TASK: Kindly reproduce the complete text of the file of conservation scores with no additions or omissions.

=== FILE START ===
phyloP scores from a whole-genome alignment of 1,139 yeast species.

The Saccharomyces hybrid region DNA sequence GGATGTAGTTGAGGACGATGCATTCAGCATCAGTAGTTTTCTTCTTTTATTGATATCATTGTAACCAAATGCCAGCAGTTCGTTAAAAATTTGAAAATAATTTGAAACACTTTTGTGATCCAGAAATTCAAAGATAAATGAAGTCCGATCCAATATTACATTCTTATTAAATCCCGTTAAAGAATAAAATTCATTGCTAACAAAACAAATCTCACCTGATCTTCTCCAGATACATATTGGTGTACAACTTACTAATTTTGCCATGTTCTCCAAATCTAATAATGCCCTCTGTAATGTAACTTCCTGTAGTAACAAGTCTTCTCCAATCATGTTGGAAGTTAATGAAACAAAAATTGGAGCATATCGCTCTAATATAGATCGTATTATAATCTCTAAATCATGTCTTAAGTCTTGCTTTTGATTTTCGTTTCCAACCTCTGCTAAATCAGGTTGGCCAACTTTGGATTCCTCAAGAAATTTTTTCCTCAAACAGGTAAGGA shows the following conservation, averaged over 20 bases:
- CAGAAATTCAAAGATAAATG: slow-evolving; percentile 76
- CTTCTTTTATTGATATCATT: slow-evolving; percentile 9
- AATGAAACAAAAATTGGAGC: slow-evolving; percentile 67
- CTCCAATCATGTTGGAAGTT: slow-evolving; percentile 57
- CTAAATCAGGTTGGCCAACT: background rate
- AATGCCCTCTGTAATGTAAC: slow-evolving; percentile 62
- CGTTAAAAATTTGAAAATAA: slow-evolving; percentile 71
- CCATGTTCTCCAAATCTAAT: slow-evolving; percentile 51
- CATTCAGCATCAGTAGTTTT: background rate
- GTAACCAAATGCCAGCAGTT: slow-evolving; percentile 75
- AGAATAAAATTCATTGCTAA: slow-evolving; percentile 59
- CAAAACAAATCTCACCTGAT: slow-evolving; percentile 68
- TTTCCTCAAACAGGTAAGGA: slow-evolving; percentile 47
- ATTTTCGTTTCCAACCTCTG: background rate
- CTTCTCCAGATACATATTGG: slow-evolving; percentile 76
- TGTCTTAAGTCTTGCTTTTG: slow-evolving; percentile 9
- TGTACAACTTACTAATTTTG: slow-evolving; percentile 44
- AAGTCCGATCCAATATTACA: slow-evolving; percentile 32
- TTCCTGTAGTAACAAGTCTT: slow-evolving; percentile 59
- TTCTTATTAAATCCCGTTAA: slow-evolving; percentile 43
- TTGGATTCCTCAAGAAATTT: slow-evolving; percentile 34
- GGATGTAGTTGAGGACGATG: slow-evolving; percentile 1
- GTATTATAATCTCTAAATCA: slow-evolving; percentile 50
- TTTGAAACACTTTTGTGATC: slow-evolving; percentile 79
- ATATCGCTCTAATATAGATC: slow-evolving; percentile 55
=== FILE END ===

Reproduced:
phyloP scores from a whole-genome alignment of 1,139 yeast species.

The Saccharomyces hybrid region DNA sequence GGATGTAGTTGAGGACGATGCATTCAGCATCAGTAGTTTTCTTCTTTTATTGATATCATTGTAACCAAATGCCAGCAGTTCGTTAAAAATTTGAAAATAATTTGAAACACTTTTGTGATCCAGAAATTCAAAGATAAATGAAGTCCGATCCAATATTACATTCTTATTAAATCCCGTTAAAGAATAAAATTCATTGCTAACAAAACAAATCTCACCTGATCTTCTCCAGATACATATTGGTGTACAACTTACTAATTTTGCCATGTTCTCCAAATCTAATAATGCCCTCTGTAATGTAACTTCCTGTAGTAACAAGTCTTCTCCAATCATGTTGGAAGTTAATGAAACAAAAATTGGAGCATATCGCTCTAATATAGATCGTATTATAATCTCTAAATCATGTCTTAAGTCTTGCTTTTGATTTTCGTTTCCAACCTCTGCTAAATCAGGTTGGCCAACTTTGGATTCCTCAAGAAATTTTTTCCTCAAACAGGTAAGGA shows the following conservation, averaged over 20 bases:
- CAGAAATTCAAAGATAAATG: slow-evolving; percentile 76
- CTTCTTTTATTGATATCATT: slow-evolving; percentile 9
- AATGAAACAAAAATTGGAGC: slow-evolving; percentile 67
- CTCCAATCATGTTGGAAGTT: slow-evolving; percentile 57
- CTAAATCAGGTTGGCCAACT: background rate
- AATGCCCTCTGTAATGTAAC: slow-evolving; percentile 62
- CGTTAAAAATTTGAAAATAA: slow-evolving; percentile 71
- CCATGTTCTCCAAATCTAAT: slow-evolving; percentile 51
- CATTCAGCATCAGTAGTTTT: background rate
- GTAACCAAATGCCAGCAGTT: slow-evolving; percentile 75
- AGAATAAAATTCATTGCTAA: slow-evolving; percentile 59
- CAAAACAAATCTCACCTGAT: slow-evolving; percentile 68
- TTTCCTCAAACAGGTAAGGA: slow-evolving; percentile 47
- ATTTTCGTTTCCAACCTCTG: background rate
- CTTCTCCAGATACATATTGG: slow-evolving; percentile 76
- TGTCTTAAGTCTTGCTTTTG: slow-evolving; percentile 9
- TGTACAACTTACTAATTTTG: slow-evolving; percentile 44
- AAGTCCGATCCAATATTACA: slow-evolving; percentile 32
- TTCCTGTAGTAACAAGTCTT: slow-evolving; percentile 59
- TTCTTATTAAATCCCGTTAA: slow-evolving; percentile 43
- TTGGATTCCTCAAGAAATTT: slow-evolving; percentile 34
- GGATGTAGTTGAGGACGATG: slow-evolving; percentile 1
- GTATTATAATCTCTAAATCA: slow-evolving; percentile 50
- TTTGAAACACTTTTGTGATC: slow-evolving; percentile 79
- ATATCGCTCTAATATAGATC: slow-evolving; percentile 55